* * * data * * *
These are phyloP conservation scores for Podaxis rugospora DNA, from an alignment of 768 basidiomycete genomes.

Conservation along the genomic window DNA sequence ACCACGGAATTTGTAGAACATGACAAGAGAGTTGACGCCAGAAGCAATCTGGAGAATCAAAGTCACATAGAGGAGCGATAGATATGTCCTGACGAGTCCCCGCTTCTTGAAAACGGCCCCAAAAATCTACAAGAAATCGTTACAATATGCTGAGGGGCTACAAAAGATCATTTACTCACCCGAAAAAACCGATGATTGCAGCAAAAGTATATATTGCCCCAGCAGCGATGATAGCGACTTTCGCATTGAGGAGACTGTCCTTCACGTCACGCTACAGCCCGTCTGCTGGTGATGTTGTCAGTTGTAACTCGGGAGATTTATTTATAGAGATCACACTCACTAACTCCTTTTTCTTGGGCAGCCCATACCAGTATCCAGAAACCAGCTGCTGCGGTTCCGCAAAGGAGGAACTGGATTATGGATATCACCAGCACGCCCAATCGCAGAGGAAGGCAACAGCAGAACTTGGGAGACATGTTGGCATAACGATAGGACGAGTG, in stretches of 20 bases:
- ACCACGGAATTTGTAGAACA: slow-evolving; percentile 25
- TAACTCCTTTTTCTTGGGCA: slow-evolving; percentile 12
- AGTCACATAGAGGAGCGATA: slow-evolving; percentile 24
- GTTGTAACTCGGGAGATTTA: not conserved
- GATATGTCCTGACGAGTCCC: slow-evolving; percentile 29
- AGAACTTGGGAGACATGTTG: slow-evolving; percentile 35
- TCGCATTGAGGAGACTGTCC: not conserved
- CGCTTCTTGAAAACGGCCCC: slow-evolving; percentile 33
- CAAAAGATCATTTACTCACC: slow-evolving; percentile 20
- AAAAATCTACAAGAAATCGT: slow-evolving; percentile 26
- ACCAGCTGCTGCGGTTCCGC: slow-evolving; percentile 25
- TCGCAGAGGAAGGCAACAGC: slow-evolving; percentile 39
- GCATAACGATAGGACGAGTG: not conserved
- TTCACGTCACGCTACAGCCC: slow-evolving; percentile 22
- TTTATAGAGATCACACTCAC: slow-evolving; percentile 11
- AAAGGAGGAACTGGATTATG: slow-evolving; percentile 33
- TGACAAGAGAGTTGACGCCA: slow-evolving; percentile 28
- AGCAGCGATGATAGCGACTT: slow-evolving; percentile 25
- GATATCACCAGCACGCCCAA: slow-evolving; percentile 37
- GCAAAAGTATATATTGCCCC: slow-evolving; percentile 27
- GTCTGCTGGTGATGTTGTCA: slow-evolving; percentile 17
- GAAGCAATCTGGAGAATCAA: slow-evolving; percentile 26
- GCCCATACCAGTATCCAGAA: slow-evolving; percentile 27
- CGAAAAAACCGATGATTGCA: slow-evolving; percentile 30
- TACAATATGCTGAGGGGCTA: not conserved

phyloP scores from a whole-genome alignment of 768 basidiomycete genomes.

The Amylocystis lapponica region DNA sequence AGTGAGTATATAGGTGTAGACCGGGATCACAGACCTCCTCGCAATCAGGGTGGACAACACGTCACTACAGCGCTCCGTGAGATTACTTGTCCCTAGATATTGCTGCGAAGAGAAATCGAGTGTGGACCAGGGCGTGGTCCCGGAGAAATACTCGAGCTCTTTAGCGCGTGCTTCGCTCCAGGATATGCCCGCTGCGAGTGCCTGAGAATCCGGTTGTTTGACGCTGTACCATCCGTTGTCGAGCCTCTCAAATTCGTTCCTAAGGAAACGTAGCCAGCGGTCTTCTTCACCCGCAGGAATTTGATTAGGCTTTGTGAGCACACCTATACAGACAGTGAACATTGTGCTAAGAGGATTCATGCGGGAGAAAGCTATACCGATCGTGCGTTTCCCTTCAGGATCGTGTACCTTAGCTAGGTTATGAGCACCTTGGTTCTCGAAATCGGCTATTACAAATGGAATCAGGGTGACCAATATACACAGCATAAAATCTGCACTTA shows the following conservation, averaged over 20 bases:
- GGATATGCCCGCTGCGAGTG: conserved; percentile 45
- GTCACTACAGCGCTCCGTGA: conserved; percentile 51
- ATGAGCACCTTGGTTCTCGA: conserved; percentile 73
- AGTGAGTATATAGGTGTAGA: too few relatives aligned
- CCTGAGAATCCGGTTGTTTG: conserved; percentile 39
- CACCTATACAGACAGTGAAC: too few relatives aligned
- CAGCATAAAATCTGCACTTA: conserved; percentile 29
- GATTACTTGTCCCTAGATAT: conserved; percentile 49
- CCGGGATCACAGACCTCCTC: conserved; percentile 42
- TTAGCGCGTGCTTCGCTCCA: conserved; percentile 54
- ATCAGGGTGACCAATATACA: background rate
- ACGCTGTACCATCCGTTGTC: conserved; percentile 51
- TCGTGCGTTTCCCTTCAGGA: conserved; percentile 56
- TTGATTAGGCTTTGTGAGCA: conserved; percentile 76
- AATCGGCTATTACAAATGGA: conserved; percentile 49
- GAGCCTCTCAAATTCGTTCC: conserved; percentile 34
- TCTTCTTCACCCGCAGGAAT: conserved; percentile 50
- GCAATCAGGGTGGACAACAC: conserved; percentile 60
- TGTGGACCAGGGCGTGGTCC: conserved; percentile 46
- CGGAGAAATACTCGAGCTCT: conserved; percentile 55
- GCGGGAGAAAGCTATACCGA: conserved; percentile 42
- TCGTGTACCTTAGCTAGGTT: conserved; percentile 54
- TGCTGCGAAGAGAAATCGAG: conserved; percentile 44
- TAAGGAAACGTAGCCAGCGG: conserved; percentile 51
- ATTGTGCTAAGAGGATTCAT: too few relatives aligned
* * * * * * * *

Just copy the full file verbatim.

These are phyloP conservation scores for Podaxis rugospora DNA, from an alignment of 768 basidiomycete genomes.

Conservation along the genomic window DNA sequence ACCACGGAATTTGTAGAACATGACAAGAGAGTTGACGCCAGAAGCAATCTGGAGAATCAAAGTCACATAGAGGAGCGATAGATATGTCCTGACGAGTCCCCGCTTCTTGAAAACGGCCCCAAAAATCTACAAGAAATCGTTACAATATGCTGAGGGGCTACAAAAGATCATTTACTCACCCGAAAAAACCGATGATTGCAGCAAAAGTATATATTGCCCCAGCAGCGATGATAGCGACTTTCGCATTGAGGAGACTGTCCTTCACGTCACGCTACAGCCCGTCTGCTGGTGATGTTGTCAGTTGTAACTCGGGAGATTTATTTATAGAGATCACACTCACTAACTCCTTTTTCTTGGGCAGCCCATACCAGTATCCAGAAACCAGCTGCTGCGGTTCCGCAAAGGAGGAACTGGATTATGGATATCACCAGCACGCCCAATCGCAGAGGAAGGCAACAGCAGAACTTGGGAGACATGTTGGCATAACGATAGGACGAGTG, in stretches of 20 bases:
- ACCACGGAATTTGTAGAACA: slow-evolving; percentile 25
- TAACTCCTTTTTCTTGGGCA: slow-evolving; percentile 12
- AGTCACATAGAGGAGCGATA: slow-evolving; percentile 24
- GTTGTAACTCGGGAGATTTA: not conserved
- GATATGTCCTGACGAGTCCC: slow-evolving; percentile 29
- AGAACTTGGGAGACATGTTG: slow-evolving; percentile 35
- TCGCATTGAGGAGACTGTCC: not conserved
- CGCTTCTTGAAAACGGCCCC: slow-evolving; percentile 33
- CAAAAGATCATTTACTCACC: slow-evolving; percentile 20
- AAAAATCTACAAGAAATCGT: slow-evolving; percentile 26
- ACCAGCTGCTGCGGTTCCGC: slow-evolving; percentile 25
- TCGCAGAGGAAGGCAACAGC: slow-evolving; percentile 39
- GCATAACGATAGGACGAGTG: not conserved
- TTCACGTCACGCTACAGCCC: slow-evolving; percentile 22
- TTTATAGAGATCACACTCAC: slow-evolving; percentile 11
- AAAGGAGGAACTGGATTATG: slow-evolving; percentile 33
- TGACAAGAGAGTTGACGCCA: slow-evolving; percentile 28
- AGCAGCGATGATAGCGACTT: slow-evolving; percentile 25
- GATATCACCAGCACGCCCAA: slow-evolving; percentile 37
- GCAAAAGTATATATTGCCCC: slow-evolving; percentile 27
- GTCTGCTGGTGATGTTGTCA: slow-evolving; percentile 17
- GAAGCAATCTGGAGAATCAA: slow-evolving; percentile 26
- GCCCATACCAGTATCCAGAA: slow-evolving; percentile 27
- CGAAAAAACCGATGATTGCA: slow-evolving; percentile 30
- TACAATATGCTGAGGGGCTA: not conserved

phyloP scores from a whole-genome alignment of 768 basidiomycete genomes.

The Amylocystis lapponica region DNA sequence AGTGAGTATATAGGTGTAGACCGGGATCACAGACCTCCTCGCAATCAGGGTGGACAACACGTCACTACAGCGCTCCGTGAGATTACTTGTCCCTAGATATTGCTGCGAAGAGAAATCGAGTGTGGACCAGGGCGTGGTCCCGGAGAAATACTCGAGCTCTTTAGCGCGTGCTTCGCTCCAGGATATGCCCGCTGCGAGTGCCTGAGAATCCGGTTGTTTGACGCTGTACCATCCGTTGTCGAGCCTCTCAAATTCGTTCCTAAGGAAACGTAGCCAGCGGTCTTCTTCACCCGCAGGAATTTGATTAGGCTTTGTGAGCACACCTATACAGACAGTGAACATTGTGCTAAGAGGATTCATGCGGGAGAAAGCTATACCGATCGTGCGTTTCCCTTCAGGATCGTGTACCTTAGCTAGGTTATGAGCACCTTGGTTCTCGAAATCGGCTATTACAAATGGAATCAGGGTGACCAATATACACAGCATAAAATCTGCACTTA shows the following conservation, averaged over 20 bases:
- GGATATGCCCGCTGCGAGTG: conserved; percentile 45
- GTCACTACAGCGCTCCGTGA: conserved; percentile 51
- ATGAGCACCTTGGTTCTCGA: conserved; percentile 73
- AGTGAGTATATAGGTGTAGA: too few relatives aligned
- CCTGAGAATCCGGTTGTTTG: conserved; percentile 39
- CACCTATACAGACAGTGAAC: too few relatives aligned
- CAGCATAAAATCTGCACTTA: conserved; percentile 29
- GATTACTTGTCCCTAGATAT: conserved; percentile 49
- CCGGGATCACAGACCTCCTC: conserved; percentile 42
- TTAGCGCGTGCTTCGCTCCA: conserved; percentile 54
- ATCAGGGTGACCAATATACA: background rate
- ACGCTGTACCATCCGTTGTC: conserved; percentile 51
- TCGTGCGTTTCCCTTCAGGA: conserved; percentile 56
- TTGATTAGGCTTTGTGAGCA: conserved; percentile 76
- AATCGGCTATTACAAATGGA: conserved; percentile 49
- GAGCCTCTCAAATTCGTTCC: conserved; percentile 34
- TCTTCTTCACCCGCAGGAAT: conserved; percentile 50
- GCAATCAGGGTGGACAACAC: conserved; percentile 60
- TGTGGACCAGGGCGTGGTCC: conserved; percentile 46
- CGGAGAAATACTCGAGCTCT: conserved; percentile 55
- GCGGGAGAAAGCTATACCGA: conserved; percentile 42
- TCGTGTACCTTAGCTAGGTT: conserved; percentile 54
- TGCTGCGAAGAGAAATCGAG: conserved; percentile 44
- TAAGGAAACGTAGCCAGCGG: conserved; percentile 51
- ATTGTGCTAAGAGGATTCAT: too few relatives aligned